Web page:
Imagine is not Real: Steve Marcopoto, Turner Broadcasting
As Sameer Nair exits Turner General Entertainment Network as CEO, the company’s integration into Turner Broadcasting System APAC not only means significant changes in Imagine’s operations, but also indicates the challenges Turner is facing in the Hindi general entertainment space. TBSAP’s President, Steve Marcopoto, speaks on the Turner GE experience.
Published - May 9, 2011 8:52 AM Updated: May 9, 2011 8:52 AM
In the last three and a half years, the competition level of the Hindi general entertainment (GE) genre has scaled new heights and Turner Broadcasting has seen its share of the tougher side of the genre – first with Real, and now, with Imagine. The exit of Sameer Nair as Turner General Entertainment Network’s CEO and the integration of the company with Turner Broadcasting System Asia Pacific (TBSAP) mark a new chapter for Turner’s GE plans in India.
Turner’s first experiment in the space was in 2008, when the company partnered with Alva Brothers to create a joint venture that launched Hindi GE channel Real in 2009. By September 2009, Turner was already revisiting the business, given Real’s poor performance and eventually leading to the shutdown of the channel in its GE avatar. Turner subsequently exited the JV.
The next big step from the company came in December 2009, when Turner announced its decision to buy out NDTV’s subsidiary, NDTV Imagine, that housed Hindi GE channel Imagine and other channels such as Showbiz. In later months, it was clear that Turner’s area of focus was Hindi GE Imagine, and by 2011, the investment Turner was making in the channel was also obvious. One of the biggest examples was Shah Rukh Khan-starrer ‘Zor Ka Jhatka’, which according to industry estimates, cost the channel approximately Rs 60 crore.
‘ZKJ’ did not deliver as per company’s expectations. And soon after, the first inkling of Turner’s intentions to integrate Turner General Entertainment with the Network came in play.
By April 2011, Turner constituted a special committee comprising various Turner officials such as Monica Tata from India and officials from the region, apart from Turner General Entertainment Network officials, including Sameer Nair and Harsh Rohatgi (Head - Content & Communication, Imagine), with the intention of including more brains from the network in Imagine’s key decision making. Steve Marcopoto, President, Turner Broadcasting System Asia Pacific (TBSAP), explained, “The team that was put together is a strategic planning group to assess our current performance and chart a long term course for Imagine. The group is comprised primarily of Imagine executives, including Sameer (Nair), who were supplemented by several TBSAP colleagues from programming, research, strategic planning, etc. Sameer will continue on the group as he consults in transition.”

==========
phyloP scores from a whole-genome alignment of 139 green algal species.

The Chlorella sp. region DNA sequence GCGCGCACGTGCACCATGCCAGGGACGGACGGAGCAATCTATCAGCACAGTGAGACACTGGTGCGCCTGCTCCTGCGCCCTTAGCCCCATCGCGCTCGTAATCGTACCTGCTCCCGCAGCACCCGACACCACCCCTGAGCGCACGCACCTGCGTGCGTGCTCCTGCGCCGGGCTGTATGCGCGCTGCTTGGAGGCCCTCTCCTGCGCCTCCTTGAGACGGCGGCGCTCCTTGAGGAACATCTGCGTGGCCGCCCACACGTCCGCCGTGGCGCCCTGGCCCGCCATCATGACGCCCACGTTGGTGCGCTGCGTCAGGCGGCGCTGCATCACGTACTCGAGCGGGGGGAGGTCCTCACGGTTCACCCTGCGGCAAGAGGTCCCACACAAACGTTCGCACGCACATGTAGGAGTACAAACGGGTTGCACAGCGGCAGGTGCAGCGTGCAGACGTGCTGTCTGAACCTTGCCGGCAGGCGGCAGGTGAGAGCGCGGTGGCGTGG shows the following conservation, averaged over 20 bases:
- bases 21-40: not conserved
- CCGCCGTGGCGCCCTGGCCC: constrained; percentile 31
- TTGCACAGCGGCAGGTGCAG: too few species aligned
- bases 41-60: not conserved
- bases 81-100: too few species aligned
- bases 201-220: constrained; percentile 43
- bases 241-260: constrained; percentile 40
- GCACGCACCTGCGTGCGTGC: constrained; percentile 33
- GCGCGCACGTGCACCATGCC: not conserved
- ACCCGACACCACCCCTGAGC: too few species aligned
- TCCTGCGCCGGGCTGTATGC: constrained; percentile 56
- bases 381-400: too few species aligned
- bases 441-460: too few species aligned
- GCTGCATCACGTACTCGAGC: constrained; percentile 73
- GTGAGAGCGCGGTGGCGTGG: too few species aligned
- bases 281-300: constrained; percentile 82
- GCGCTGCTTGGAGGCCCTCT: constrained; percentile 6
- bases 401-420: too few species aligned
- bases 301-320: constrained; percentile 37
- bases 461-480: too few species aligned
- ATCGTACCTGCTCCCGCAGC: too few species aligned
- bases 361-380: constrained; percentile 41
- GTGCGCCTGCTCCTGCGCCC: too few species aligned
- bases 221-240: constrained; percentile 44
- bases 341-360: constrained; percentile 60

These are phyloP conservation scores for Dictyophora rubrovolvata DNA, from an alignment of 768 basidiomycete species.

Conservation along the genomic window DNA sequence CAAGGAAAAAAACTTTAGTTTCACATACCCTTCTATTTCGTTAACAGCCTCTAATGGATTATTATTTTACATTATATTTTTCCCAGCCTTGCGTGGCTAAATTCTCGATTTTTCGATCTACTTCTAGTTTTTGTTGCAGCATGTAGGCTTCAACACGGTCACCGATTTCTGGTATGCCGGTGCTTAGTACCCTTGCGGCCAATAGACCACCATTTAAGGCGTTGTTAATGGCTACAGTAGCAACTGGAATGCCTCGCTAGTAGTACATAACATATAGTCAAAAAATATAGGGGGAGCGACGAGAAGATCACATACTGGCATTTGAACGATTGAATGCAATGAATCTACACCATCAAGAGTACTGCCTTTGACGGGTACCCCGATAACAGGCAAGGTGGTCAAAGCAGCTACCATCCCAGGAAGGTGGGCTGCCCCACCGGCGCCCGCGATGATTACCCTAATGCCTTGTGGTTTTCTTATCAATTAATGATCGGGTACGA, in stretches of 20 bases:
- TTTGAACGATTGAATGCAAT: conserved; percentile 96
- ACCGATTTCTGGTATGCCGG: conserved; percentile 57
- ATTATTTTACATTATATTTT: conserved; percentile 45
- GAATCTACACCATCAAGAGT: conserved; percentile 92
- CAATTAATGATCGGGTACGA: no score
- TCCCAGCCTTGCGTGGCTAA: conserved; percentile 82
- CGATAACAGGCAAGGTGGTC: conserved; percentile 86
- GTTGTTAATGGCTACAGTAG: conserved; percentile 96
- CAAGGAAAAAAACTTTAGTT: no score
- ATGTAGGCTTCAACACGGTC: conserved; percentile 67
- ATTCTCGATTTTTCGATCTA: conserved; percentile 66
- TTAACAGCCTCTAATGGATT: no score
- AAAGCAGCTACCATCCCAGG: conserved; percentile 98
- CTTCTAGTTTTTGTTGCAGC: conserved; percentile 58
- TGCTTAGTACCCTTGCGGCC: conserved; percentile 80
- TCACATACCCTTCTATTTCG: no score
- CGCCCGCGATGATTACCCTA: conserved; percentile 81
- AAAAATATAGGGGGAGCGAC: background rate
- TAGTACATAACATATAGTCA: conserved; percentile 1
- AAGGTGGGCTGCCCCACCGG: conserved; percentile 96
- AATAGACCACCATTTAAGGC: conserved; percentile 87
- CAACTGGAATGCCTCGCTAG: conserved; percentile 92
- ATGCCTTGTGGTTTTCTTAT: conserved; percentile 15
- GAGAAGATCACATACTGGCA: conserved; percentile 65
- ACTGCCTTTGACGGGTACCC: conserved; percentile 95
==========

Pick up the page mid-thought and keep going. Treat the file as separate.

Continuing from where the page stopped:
A few in the industry still maintain that Nair’s exit would be a loss to the Network, given the change in the company’s leadership at this critical juncture. The new leadership that comes with Turner General Entertainment Network’s integration with TBSAP begins the second phase of Turner Imagine.
Marcopoto reiterated that with the exception of Nair’s direct reports being reassigned, nothing would change at Imagine due to the integration. Speaking on how this step would help Imagine, he replied, “Imagine will be better positioned to benefit from the relationship with its sister Turner Networks in India in the same way that leading brands such as Cartoon Network, CNN, HBO, Pogo and WB leverage their shared expertise and resources today.”
Imagine is now placed under the interim management of Sunny Saha, SVP & GM for the entertainment networks of TBSAP and the Turner India management team. It is understood that Turner is not likely to announce an India CEO soon. The integration may benefit Turner, as Marcopoto outlines, but it would not be wrong to say that Imagine is not living its best run.
In 2011, Imagine’s performance has ranged from the 80-86 weekly GRPs in the first month to the 58-68 GRPs in the last four weeks. The channel has seen its highs, like a 100-GRP mark in week 6, but these numbers are lower than what Imagine was delivering in 2010.
Giving a sense of the GE experience for Turner after Real, and now Imagine, Marcopoto said, “With due respect to our previous venture, Imagine is not Real. It is a channel with an established, well-recognised brand, a solid audience base, and has reached significant viewership levels (as high as 172 GRPs last year) with a history of distinctive original programming. The GE genre is hypercompetitive and all the players within it have faced dramatic swings at one time or another in their own right. That is the nature of the beast. We are simply facing one such swing at present and are integrating ourselves to come back strong in pursuit of long-term success.”For more updates, be socially connected with us on
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